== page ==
Wednesday, August 17, 2011

How Far Can an Artist Go in a Religious Country?

The recent controversy in Manila over local artist Mideo Cruz’s Kulo exhibition raises the question of how far an artist can go in terms of religious art in a religious country—in this case, the Philippines, which is more than 80% Roman Catholic. Kulo, which means “boil,” set Cardinal Gaudencio Rosales of Manila’s blood boiling. Rosales denounced the show as “blasphemous.” President Benigno Aquino used the power of the government to shut the exhibition down, thus drawing complaints from artists’ groups over freedom of speech. Freedom of speech issues are always thorny, but when an artist’s work pricks community sensibilities so deeply for little visible gain, at least so far, it makes one wonder if it is possible that an artist can go too far when it comes to religious art in a religious country. Please come over to Picture This at Big Think to read more of "How Far Can an Artist Go in a Religious Country?"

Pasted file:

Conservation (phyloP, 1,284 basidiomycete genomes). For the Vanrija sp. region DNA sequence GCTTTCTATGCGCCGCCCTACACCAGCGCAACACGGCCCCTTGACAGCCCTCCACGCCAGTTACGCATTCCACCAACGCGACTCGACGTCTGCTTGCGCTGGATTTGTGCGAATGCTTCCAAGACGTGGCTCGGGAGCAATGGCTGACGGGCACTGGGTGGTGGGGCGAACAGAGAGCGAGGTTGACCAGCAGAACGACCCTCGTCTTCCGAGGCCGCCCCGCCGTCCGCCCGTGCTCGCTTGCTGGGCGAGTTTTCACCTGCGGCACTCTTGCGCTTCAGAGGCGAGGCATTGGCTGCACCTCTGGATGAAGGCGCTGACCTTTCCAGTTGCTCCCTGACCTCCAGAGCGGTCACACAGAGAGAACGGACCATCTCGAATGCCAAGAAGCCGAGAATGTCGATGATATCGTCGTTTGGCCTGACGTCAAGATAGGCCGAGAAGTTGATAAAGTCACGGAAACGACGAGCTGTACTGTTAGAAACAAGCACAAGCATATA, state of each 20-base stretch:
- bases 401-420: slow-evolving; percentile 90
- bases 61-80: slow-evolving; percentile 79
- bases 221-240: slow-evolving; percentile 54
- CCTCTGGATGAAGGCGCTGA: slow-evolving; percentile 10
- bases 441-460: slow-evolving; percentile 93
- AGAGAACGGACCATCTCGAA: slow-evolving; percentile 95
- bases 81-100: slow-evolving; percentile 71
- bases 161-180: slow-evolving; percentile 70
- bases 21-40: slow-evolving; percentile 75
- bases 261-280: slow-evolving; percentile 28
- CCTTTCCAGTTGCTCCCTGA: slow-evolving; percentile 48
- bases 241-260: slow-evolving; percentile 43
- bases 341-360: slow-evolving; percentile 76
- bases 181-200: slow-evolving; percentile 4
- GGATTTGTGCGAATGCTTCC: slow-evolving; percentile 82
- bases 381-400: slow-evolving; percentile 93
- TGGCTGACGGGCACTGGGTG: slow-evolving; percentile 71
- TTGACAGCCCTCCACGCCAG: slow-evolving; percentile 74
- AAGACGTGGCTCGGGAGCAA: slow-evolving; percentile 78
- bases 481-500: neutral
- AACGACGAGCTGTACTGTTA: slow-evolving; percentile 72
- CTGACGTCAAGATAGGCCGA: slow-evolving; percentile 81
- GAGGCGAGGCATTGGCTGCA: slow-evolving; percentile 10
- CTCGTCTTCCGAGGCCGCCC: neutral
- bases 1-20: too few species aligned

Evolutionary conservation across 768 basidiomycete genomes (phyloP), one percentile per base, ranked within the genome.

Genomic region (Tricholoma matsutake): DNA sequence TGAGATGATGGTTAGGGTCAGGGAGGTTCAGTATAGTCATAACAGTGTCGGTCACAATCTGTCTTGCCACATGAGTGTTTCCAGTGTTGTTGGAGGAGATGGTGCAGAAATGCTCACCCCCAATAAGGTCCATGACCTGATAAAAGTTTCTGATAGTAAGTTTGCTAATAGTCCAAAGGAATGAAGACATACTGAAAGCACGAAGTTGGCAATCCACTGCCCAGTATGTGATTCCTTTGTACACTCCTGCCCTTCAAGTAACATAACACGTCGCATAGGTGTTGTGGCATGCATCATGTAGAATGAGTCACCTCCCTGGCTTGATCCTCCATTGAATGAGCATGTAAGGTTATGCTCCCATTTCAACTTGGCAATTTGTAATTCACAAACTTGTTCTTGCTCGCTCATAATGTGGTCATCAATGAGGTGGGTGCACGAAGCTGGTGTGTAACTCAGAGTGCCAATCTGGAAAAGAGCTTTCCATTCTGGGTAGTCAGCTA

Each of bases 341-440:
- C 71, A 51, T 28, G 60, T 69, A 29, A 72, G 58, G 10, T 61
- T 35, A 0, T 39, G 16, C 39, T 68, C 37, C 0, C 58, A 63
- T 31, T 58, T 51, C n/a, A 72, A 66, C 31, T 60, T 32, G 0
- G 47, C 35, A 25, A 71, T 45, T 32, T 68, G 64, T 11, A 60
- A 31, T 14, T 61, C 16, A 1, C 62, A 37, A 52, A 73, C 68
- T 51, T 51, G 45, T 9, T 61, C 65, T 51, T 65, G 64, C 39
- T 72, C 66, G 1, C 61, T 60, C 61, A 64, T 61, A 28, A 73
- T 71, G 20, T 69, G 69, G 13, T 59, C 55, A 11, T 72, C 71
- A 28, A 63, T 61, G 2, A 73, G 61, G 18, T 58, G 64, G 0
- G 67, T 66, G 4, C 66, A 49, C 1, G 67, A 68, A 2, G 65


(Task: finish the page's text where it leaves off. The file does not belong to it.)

1 comment:

Hels said...

Thorny issue because what offends one person is art to another.

Australia is NOT a particularly religious country yet we had the same uproar. The 1987 photograph Piss Christ by Andres Serrano showed a small plastic crucifix submerged in a glass of the artist's urine. The image may have looked beautiful but people were outraged - court cases, physical attacks, death threats. It was hastily withdrawn.

My solution? Do not put art that will _certainly_ offend religious sensibilities in a public space eg the National Art Gallery. Put it in a more secluded space, and warn everyone IN BIG LETTERS not to enter if they are discomforted by such material.